Make It Happen: Think It, Ink It, Do It!
We’re two weeks into 2014 and I have to ask: Did you make any New Year’s resolutions, and if so, how are you doing so far?
In a recent blog post my pal and writing Yoda, the lovely and talented Cathy C. Hall, offered a link to Literautus, a site offering free downloadable calendars for writers. They had me at “free,” and I printed off those suckers, hole punched ‘em, and put them in my binder. But I couldn’t stop there, because these calendars double as monthly/weekly planners with plenty of room for writers to put goals in ink for personal accountability. And, as if that isn’t enough, there are author quotes (*sigh* I so love great quotes!) on the monthly pages, such as:
“You can fix anything but a blank page.” —Nora Roberts
“Fill your paper with the breathings of your heart.” —William Wordsworth
These planning calendars got me thinking about goals and resolutions. I wasn’t sure if there was a significant difference between the two, so I looked them up. According to the American Heritage Dictionary:
Resolution: A firm decision to do something.
Goal: The object toward which an endeavor is directed; an end.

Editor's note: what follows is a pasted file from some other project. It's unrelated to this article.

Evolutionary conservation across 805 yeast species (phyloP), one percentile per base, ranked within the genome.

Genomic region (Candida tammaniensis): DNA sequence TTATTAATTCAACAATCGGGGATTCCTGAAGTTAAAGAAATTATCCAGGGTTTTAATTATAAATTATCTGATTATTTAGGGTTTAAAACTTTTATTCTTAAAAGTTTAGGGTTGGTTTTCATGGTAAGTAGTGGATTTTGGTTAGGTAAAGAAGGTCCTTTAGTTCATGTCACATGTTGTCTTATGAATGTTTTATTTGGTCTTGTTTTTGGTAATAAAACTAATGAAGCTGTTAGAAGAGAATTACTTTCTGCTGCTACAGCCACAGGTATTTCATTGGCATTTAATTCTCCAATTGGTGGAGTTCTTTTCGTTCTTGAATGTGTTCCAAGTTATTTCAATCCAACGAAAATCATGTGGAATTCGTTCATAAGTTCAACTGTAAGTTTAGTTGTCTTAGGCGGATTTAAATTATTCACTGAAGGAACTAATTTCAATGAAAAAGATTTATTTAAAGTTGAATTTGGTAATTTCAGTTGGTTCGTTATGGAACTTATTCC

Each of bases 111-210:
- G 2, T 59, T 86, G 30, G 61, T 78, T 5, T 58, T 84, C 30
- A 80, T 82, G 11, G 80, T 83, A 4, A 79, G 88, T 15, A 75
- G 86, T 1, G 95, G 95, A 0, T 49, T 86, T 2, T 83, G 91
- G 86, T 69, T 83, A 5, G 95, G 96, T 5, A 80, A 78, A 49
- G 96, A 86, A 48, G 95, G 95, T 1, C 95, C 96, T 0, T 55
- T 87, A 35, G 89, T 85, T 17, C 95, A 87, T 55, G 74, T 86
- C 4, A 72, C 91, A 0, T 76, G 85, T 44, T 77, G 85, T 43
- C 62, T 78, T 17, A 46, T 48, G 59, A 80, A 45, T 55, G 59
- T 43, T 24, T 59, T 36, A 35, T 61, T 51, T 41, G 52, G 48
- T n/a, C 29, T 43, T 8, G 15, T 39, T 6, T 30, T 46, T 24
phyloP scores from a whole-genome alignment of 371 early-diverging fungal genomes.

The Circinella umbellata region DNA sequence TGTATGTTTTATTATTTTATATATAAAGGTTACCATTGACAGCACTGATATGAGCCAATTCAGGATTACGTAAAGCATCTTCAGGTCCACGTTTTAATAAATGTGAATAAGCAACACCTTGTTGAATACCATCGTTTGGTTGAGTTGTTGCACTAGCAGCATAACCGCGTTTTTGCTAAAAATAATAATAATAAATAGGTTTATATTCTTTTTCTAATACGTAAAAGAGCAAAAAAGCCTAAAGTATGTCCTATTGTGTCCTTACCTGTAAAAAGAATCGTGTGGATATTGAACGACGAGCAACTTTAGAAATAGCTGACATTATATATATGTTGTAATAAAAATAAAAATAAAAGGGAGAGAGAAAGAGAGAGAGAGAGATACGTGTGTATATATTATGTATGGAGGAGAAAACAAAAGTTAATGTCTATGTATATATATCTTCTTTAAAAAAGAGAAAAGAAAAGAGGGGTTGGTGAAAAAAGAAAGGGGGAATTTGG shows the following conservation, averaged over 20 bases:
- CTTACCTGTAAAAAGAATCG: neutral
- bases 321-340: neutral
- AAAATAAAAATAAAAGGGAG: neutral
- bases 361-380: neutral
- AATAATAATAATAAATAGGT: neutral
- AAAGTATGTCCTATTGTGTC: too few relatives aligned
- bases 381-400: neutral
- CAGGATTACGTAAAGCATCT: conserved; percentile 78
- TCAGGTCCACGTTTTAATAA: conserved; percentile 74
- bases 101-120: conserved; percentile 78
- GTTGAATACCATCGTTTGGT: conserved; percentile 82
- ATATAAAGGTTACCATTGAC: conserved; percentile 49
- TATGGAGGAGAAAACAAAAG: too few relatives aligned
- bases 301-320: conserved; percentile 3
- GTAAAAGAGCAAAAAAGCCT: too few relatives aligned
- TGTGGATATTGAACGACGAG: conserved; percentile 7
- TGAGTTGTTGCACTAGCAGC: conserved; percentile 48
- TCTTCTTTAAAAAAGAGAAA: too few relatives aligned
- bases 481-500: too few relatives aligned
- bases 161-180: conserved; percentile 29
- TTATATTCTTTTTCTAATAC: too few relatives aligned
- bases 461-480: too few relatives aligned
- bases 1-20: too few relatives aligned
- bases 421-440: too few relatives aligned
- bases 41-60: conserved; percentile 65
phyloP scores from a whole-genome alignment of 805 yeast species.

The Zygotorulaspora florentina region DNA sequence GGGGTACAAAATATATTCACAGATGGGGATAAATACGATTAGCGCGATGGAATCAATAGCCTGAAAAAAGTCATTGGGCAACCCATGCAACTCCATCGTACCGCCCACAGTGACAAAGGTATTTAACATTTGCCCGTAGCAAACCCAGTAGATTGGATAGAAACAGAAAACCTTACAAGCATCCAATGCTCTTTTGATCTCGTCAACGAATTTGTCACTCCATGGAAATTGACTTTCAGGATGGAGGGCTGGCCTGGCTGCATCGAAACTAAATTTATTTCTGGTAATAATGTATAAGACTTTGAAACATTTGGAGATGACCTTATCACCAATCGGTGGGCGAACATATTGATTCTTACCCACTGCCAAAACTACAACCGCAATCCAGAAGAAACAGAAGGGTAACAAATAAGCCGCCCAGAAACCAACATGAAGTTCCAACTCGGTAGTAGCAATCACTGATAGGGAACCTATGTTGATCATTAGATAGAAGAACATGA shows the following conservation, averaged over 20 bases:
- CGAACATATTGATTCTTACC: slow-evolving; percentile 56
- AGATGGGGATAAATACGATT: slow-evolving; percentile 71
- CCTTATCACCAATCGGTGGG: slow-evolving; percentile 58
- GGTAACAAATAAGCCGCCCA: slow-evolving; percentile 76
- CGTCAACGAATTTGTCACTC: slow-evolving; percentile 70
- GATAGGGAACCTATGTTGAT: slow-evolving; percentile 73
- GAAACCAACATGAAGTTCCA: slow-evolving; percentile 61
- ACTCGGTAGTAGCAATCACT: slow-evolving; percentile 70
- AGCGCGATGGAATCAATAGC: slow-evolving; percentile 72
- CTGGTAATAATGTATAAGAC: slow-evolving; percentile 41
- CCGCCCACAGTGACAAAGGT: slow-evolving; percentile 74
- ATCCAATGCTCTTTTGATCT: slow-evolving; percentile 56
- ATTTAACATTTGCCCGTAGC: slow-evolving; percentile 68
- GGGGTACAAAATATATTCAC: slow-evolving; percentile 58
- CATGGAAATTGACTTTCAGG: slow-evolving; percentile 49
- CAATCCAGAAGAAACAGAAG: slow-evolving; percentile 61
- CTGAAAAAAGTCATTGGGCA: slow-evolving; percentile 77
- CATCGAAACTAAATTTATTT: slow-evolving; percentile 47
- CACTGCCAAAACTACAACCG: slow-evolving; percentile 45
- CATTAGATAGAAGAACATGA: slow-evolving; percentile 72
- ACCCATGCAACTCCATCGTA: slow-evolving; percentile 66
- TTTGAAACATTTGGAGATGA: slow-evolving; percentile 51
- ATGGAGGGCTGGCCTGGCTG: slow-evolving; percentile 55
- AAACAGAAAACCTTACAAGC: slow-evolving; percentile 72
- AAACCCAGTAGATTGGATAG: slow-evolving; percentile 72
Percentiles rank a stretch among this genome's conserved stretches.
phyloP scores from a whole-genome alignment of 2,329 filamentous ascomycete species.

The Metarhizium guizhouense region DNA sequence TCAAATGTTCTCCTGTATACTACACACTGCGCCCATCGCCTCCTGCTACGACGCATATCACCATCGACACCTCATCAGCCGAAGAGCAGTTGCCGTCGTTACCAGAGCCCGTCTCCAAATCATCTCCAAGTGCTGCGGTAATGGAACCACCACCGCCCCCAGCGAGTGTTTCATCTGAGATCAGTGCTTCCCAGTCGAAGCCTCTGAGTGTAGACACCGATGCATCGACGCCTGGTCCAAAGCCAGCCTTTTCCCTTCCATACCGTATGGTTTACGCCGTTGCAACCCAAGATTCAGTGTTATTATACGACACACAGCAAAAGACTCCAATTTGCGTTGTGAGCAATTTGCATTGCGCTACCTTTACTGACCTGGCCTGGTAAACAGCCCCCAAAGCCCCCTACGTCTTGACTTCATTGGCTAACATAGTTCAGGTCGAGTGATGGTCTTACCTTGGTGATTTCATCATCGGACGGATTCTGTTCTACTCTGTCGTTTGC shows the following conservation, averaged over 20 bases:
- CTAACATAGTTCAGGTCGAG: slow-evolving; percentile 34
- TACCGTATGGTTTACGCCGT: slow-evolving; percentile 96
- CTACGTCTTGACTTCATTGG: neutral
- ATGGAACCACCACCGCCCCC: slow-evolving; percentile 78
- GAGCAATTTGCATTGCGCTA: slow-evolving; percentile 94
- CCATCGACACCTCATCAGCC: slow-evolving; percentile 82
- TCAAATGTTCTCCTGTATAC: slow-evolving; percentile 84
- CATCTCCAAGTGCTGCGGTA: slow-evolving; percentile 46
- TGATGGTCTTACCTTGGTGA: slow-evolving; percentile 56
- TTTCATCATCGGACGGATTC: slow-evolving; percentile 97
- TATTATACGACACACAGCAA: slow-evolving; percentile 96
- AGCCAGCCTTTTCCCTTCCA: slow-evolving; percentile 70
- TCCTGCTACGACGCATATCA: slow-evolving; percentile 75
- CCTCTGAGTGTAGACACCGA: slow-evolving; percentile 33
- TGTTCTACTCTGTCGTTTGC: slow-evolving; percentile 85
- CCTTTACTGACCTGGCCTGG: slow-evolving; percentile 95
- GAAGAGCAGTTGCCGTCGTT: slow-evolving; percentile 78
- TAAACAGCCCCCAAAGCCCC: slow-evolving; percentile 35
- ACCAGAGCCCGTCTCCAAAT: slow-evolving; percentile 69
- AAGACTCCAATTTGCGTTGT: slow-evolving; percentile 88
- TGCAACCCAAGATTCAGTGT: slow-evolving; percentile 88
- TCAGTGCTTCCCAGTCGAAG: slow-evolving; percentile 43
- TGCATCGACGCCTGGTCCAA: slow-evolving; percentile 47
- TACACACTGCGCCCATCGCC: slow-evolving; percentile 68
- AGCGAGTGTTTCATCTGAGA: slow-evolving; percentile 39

The difference between the two is subtle. A resolution may be a firm decision, but implies no action. A goal, on the other hand, requires action, and action is the only way to get things done. And if you need further proof that resolutions aren’t all that, take a look at these statistics offered by Michael Hyatt (Platform: Get Noticed in a Noisy World) on his website regarding New Year’s resolutions (and while you’re there, have a look around—Mr. Hyatt offers a lot of great advice for goal setting and achievement):
- 25 percent of people abandon their New Year’s resolutions after one week.
- 60 percent of people abandon them within six months. (The average person makes the same New Year’s resolution ten separate times without success.)
- Only 5 percent of those who lose weight on a diet keep it off; 95% regain it. A significant percentage gain back more than they originally lost.
- Even after a heart attack, only 14 percent of patients make any lasting changes around eating or exercise.
While click-click-clicking away at Michael Hyatt’s site, I came across these recommendations for goal setting. I’ve condensed it below, but reading Mr. Hyatt’s blog post (HERE) will be worth your time:
- 1. Keep goals few in number.
- 2. Make them SMART (Specific, Measurable, Actionable, Realistic, and Time-bound).
- 3. Write down your goals.
- 4. Review them frequently.
- 5. Share them selectively.
In light of all this, I’ve done away with resolutions. What I have in 2014 are goals accompanied by strategies to keep me going, all inked onto those nifty free calendars from Literautus to keep me honest. I’m doing okay so far, staying accountable to myself. Nothing on my list will be easy to achieve, but then most worthwhile things aren’t.
How about you? Resolutions, goals, strategies? Any and all, or none? What works for you?
See you next week for more of the naked truth!